What could 2024 possibly have in store for us?
The last year has been devastating in many ways. We could use a break, but we may not get one.
“Don’t think about 2023 in summary.” That’s what I’ve been telling myself for a month now. But the effort is something like the old “Don’t think of an elephant” bit. As soon as you try to stop yourself from thinking about the animal, it’s the first thing that pops into your head. That’s how brains work. Blame evolution. As soon as I tell myself not to review the last year, off I go, sifting through the wreckage of a dreadful twelve months in the news.
I’m not going to update “We Didn’t Start the Fire” on the fly here. Well, maybe just a verse or two. The last year saw the affordability and housing crises drag on along with the pandemic and new Covid variants. It saw extreme weather events, including the worst wildfire season in Canada’s history and the hottest year on record for the planet. It saw modest but insufficient gains in the struggle against climate change as we march towards, and surely past, the 1.5 degree of warming threshold we’d hoped to avoid surpassing. It saw the war in Ukraine drag on and the eruption of a catastrophic war in Gaza that has become a humanitarian nightmare. It saw the further development of a great powers showdown that will reshape the global geopolitical order.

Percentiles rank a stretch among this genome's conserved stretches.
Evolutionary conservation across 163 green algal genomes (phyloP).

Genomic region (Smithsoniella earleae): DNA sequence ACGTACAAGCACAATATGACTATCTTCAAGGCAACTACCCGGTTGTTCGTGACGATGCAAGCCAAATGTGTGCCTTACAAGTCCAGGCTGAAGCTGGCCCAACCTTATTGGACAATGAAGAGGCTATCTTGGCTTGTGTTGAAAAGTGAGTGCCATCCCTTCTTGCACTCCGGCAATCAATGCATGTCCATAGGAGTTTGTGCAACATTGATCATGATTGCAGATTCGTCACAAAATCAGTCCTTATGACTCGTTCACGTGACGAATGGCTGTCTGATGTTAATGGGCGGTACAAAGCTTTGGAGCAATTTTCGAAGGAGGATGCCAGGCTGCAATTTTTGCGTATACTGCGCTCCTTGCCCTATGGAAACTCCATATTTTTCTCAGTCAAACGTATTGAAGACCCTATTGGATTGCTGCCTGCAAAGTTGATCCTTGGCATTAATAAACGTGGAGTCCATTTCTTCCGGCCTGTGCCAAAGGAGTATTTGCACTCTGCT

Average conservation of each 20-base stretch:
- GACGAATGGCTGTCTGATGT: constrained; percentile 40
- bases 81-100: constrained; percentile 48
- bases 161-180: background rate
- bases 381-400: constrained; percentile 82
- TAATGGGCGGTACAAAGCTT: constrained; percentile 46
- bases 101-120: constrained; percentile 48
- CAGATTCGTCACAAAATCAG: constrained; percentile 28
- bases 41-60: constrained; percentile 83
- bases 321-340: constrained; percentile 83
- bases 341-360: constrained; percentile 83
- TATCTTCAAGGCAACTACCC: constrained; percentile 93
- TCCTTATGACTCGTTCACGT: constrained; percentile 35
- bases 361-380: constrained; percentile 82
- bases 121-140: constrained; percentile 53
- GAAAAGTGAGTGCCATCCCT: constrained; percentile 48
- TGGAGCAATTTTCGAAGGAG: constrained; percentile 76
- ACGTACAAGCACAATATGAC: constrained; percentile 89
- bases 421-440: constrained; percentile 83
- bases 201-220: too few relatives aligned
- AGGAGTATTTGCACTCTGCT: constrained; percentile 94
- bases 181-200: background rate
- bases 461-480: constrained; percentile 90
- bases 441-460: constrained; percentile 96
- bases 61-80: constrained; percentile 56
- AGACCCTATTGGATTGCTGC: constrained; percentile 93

For the purpose of a summary of news events, a year is an arbitrary unit of distinction. There’s nothing in particular or inherent about the last twelve months in a row that stands out as a period of interest aside from the fact that we humans like to categorize things. But insofar as we do categorize things, we give a certain significance to the period of a year. We plan around twelve months, assessing them in hindsight, looking forward to the next batch, and organizing bits of our lives, legislatures, and industries around them alongside subdivisions of time including weeks, months, quarters, decades, and centuries.
Accepting that years as periods of review shape our understanding of place and time, we can look ahead to what we might expect in the coming year — and assess whether we think it will be, on balance, good, bad, or something in between. Thinking about 2024, it’s hard to imagine it will be a good year. It’s easy to imagine it will be a dreadful year. Perhaps we’ll be surprised, and it’ll be a run-of-the-mill bad year. A guy can dream.
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As we stare down a possible recession, the affordability crisis that is crushing millions of us will continue into 2024. Should the economy slow, we’ll be facing layoffs and shuttered businesses while consumer debt in the country remains high and a looming mortgage crisis threatens to see people lose their homes and more. Prime Minister Trudeau expects interest rates to start coming down by mid-year, but who knows what will happen. And even by then, lots of damage will be done as people struggle to pay their bills and as two-thirds of mortgage renewals come up for negotiation.